A campaign spokesman says the money has been collected since early May and more information about the donations will be released when campaign disclosure filings are due in January.
Hubbell is a well-known philanthropist and political campaign donor whose family has been involved in multiple business ventures in the state. He announced this month he was formally seeking the Democratic nomination for governor. Several other Democrats have announced plans to run.



State Senators To Discuss IPERS Program

DES MOINES, Iowa (AP) – Some Iowa senators will gather at the Capitol to discuss Iowa’s largest pension system for public employees.
Democrats and Republicans are scheduled to meet Tuesday morning to talk about the Iowa Public Employees’ Retirement System, also known as IPERS. The agency’s chief executive officer is expected to talk about a study on the system and unfunded liability issues.
IPERS has 350,000 members and maintains the state’s largest public employees’ pension fund. IPERS officials recently upgraded economic assumptions about the system’s liabilities that lowered its investment returns. Gov. Kim Reynolds has indicated support for a legislative committee to look into the system.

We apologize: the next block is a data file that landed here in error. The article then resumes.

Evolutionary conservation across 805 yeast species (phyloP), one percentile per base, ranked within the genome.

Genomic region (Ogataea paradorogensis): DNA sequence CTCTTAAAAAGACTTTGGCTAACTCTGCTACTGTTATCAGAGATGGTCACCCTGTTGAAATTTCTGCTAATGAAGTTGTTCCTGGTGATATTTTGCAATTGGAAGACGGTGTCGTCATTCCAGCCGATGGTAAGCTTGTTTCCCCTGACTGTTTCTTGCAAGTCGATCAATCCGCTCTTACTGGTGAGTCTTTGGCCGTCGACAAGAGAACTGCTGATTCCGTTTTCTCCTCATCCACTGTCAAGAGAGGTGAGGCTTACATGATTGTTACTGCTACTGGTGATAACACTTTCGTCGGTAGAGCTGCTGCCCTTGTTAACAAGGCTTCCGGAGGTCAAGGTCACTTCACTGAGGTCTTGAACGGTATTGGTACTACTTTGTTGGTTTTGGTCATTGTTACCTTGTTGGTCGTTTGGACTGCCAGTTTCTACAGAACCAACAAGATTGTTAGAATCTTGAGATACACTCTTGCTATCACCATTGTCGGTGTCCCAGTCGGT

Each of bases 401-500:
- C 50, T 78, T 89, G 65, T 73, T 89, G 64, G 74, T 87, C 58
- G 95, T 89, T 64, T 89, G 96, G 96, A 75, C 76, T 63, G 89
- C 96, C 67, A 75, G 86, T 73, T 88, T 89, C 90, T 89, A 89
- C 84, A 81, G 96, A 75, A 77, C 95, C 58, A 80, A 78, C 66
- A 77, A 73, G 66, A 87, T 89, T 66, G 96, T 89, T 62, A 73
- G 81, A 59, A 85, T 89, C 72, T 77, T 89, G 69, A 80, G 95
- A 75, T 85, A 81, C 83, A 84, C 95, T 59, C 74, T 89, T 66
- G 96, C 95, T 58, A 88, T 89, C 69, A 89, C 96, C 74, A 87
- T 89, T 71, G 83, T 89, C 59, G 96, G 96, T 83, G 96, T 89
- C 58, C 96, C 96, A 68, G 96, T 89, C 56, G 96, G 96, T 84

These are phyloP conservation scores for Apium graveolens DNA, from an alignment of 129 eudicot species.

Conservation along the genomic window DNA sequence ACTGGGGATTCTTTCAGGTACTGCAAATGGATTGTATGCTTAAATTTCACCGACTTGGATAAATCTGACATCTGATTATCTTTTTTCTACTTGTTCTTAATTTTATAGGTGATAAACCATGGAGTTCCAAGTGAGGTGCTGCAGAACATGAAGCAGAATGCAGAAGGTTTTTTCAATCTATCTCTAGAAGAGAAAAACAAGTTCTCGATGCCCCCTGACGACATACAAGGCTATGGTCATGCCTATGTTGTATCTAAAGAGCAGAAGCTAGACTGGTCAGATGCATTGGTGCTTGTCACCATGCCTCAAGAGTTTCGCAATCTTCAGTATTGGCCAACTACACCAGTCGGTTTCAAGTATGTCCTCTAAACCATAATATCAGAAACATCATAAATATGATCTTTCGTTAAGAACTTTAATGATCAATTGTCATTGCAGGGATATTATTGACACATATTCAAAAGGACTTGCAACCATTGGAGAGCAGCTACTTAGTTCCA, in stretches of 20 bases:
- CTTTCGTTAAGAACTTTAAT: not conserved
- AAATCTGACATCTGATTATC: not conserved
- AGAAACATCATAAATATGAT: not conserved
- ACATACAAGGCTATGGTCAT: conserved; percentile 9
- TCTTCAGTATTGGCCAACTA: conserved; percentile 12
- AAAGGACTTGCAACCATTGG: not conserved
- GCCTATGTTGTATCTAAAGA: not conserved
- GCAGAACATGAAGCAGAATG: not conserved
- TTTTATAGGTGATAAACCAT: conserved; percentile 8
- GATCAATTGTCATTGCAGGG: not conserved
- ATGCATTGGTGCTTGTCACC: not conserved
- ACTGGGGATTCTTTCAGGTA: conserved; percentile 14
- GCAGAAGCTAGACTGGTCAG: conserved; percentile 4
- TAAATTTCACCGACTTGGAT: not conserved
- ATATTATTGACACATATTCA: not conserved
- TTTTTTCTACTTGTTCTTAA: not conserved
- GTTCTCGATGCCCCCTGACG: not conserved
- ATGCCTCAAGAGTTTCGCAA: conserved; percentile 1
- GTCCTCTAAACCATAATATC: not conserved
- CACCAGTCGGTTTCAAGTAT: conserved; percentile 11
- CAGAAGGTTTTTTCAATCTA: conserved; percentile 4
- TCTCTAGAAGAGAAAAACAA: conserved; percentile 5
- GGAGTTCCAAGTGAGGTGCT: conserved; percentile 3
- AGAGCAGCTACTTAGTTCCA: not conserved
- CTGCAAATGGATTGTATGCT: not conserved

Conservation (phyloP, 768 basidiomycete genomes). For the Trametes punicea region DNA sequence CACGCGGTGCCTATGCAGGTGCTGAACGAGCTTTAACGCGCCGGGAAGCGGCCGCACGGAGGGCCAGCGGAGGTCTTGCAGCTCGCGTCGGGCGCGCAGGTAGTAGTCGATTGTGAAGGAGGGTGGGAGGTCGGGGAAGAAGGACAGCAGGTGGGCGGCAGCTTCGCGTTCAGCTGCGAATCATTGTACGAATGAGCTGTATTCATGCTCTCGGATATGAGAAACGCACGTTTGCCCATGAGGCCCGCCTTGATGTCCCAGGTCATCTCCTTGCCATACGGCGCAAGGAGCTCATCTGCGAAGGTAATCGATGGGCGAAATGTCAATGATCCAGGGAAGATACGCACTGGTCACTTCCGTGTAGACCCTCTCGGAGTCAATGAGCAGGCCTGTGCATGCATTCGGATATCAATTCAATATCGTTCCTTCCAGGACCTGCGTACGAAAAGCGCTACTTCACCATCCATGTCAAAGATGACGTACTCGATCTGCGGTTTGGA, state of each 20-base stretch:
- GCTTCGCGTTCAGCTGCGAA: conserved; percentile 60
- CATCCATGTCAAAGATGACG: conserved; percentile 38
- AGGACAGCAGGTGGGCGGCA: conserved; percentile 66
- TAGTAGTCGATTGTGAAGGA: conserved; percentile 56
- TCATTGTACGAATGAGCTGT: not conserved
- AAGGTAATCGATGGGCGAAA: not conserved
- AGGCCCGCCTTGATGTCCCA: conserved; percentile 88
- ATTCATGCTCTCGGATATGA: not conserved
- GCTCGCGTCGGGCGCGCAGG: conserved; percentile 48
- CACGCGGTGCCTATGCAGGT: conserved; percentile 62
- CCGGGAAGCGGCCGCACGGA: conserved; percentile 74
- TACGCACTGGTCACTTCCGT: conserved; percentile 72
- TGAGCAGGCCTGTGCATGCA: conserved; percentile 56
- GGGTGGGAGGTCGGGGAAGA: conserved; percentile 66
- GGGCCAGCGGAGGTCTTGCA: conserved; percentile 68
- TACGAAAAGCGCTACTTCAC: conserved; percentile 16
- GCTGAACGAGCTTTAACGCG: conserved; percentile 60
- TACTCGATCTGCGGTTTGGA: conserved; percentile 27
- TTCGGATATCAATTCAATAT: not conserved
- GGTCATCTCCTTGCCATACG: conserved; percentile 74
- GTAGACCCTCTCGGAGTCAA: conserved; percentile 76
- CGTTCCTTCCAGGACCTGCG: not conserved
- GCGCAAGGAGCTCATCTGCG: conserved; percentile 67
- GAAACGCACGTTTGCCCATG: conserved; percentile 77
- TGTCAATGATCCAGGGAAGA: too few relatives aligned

The Tuesday meeting will be held at 9:30 a.m. in Room 22 at the Capitol.



Woman Charged With Animal Neglect

INDIANOLA, Iowa (AP) – A woman arrested after authorities found 19 neglected dogs and three dog carcasses on her south-central Iowa property has been given two years of probation.
Court records say 41-year-old Lindsey Morrow pleaded guilty Monday to 22 counts of animal neglect before she was sentenced in a Warren County courtroom.
Prosecutors dropped other charges in exchange for her pleas. The Indianola woman’s probation requirements say she can’t own any pets while under the state
Morrow was arrested in February after the dogs were found on properties in Sandyville and Indianola.



Butter Sculpture To Feature “Little House On The Prairie”

DES MOINES, Iowa (AP) – The Iowa State Fair’s famous butter sculptures will celebrate “Little House on the Prairie” this year.
The Des Moines Register reports (http://dmreg.co/2vTNBlG ) Laura Ingalls Wilder will be sculpted out of butter and displayed next to the butter cow when the fair begins on Aug. 10.
Wilder wrote the series of books that formed the basis for a long-running television show, and she spent part of her childhood in Burr Oak, Iowa.
A third butter sculpture will be a replica of the Solheim Cup golf Trophy.
The Iowa State Fair attracts more than a million people a year. Previous butter sculptures have included Elvis Presley and a Harley-Davidson motorcycle.